The D&C is reporting that the service industry sector of our economy is slumping bad for the first time in five years. Here in Rochester, that industry makes up about 2/3 of our work force to the tune of some 350,000 workers. On the least-negative side of this news, since the housing slump has affected Rochester very little, it stands to reason that local service jobs like restaurant and other consumer service jobs are likely safe. But for those who work in tech support, outbound sales, and even web design (gulp), this is not welcome news.
Dean Baker, writing for TPM Media, gives us a glimpse of what a real recession might be. In the comments, someone also makes the additional point that this time around, it is the banks specifically that are taking the brunt of the damage. That means that the institutions that normally balance out recessions are in deep trouble, and so are we.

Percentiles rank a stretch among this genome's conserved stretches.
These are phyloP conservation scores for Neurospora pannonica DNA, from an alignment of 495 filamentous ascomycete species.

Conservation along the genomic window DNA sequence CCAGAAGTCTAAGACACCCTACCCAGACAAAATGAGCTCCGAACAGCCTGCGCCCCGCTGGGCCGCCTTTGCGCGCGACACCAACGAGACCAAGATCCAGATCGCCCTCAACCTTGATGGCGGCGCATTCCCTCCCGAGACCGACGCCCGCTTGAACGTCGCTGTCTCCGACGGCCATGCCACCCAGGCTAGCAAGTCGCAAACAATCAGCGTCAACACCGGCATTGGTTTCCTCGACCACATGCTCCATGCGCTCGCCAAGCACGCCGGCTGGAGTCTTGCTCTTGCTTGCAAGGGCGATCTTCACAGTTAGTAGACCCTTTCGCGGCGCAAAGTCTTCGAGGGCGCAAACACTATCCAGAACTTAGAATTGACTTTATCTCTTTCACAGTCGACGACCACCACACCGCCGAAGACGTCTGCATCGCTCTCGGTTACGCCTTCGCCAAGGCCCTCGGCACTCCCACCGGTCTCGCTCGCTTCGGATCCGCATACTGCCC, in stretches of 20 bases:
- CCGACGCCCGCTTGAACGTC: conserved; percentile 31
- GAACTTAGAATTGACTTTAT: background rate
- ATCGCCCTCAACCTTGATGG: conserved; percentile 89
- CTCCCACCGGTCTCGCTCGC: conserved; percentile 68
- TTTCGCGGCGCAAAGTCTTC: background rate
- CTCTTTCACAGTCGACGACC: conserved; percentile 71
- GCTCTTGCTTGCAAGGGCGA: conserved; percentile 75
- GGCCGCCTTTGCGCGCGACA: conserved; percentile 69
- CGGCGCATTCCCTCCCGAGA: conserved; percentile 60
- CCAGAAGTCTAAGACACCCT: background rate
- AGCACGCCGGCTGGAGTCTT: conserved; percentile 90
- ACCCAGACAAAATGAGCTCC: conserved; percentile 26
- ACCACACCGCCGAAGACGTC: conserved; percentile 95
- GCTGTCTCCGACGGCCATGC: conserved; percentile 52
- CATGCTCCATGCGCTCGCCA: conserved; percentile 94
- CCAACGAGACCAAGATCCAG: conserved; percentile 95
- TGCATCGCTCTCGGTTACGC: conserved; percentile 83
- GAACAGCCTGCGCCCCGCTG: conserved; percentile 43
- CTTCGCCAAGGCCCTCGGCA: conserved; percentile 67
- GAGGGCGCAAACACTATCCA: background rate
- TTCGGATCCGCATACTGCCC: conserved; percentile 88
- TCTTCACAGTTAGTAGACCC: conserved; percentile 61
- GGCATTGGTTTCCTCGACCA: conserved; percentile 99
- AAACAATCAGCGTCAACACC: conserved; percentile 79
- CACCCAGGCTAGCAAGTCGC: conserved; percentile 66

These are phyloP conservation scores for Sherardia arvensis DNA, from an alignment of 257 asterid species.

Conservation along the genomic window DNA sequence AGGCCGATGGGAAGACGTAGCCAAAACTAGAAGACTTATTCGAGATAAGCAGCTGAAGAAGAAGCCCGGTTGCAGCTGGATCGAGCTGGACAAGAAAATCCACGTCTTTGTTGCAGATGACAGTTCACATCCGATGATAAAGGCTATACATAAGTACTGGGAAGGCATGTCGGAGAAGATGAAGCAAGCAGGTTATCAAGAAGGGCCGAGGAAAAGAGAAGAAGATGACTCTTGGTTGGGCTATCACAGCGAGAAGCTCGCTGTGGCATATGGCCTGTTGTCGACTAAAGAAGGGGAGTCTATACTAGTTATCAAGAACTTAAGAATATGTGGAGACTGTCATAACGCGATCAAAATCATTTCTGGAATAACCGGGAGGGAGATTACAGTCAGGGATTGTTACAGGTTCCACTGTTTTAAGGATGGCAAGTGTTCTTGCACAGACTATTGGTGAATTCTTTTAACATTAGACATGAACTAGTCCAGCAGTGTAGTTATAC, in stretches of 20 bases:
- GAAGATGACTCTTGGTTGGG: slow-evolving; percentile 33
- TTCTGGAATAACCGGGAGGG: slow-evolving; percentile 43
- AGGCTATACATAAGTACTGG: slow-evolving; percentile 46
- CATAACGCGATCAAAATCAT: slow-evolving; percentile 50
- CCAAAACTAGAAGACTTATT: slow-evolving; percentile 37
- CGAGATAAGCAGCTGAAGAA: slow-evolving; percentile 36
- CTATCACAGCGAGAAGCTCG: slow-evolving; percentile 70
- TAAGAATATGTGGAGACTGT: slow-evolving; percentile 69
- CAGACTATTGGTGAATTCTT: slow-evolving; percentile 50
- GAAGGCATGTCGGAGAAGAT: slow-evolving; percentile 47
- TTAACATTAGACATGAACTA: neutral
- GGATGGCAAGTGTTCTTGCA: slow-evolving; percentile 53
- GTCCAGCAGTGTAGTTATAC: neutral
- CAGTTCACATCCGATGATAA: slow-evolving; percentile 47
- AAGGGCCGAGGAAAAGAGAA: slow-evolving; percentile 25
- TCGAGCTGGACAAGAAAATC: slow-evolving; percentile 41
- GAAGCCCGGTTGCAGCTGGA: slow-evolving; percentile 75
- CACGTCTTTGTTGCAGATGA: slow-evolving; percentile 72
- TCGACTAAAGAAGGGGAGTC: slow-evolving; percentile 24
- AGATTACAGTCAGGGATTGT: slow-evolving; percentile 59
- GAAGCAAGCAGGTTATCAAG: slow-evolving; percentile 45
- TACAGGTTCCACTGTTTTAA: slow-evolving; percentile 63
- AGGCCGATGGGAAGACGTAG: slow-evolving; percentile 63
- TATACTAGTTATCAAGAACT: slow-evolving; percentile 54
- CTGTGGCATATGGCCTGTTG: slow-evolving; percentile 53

Sleep tight, kiddies:
In the event that the recession proves to be severe and looks more like the 1980-82 downturn, then we will be looking at an increase in the unemployment rate of almost three percentage points. The rise in the unemployment rate for blacks and teens will be close to five percentage points, and for black teens the increase will be nine percentage points. We still will not have recovered to current unemployment rates by the time of the next presidential election in 2012.
Paul B. Farrell introduces us to what he believes will be the positives of what may well be an inevitable recession. I’d say that, on balance, it’s an interesting set of ideas but probably reckless wishful thinking. There’s no doubt but that economic growth is entirely tied up with the political fortunes of our leadership (a concept hinted at in the article, though not directly expressed). I don’t doubt that all the cited benefits of recession would, in a perfect world, be excellent opportunities. We should probably use the impending recession to get our house in order, but do we really think that’s what’s going to happen?
Hardly. It’ll just be one more reason to “throw the bums out,” while we continue to pile up credit card debt like there’s nothing wrong with that.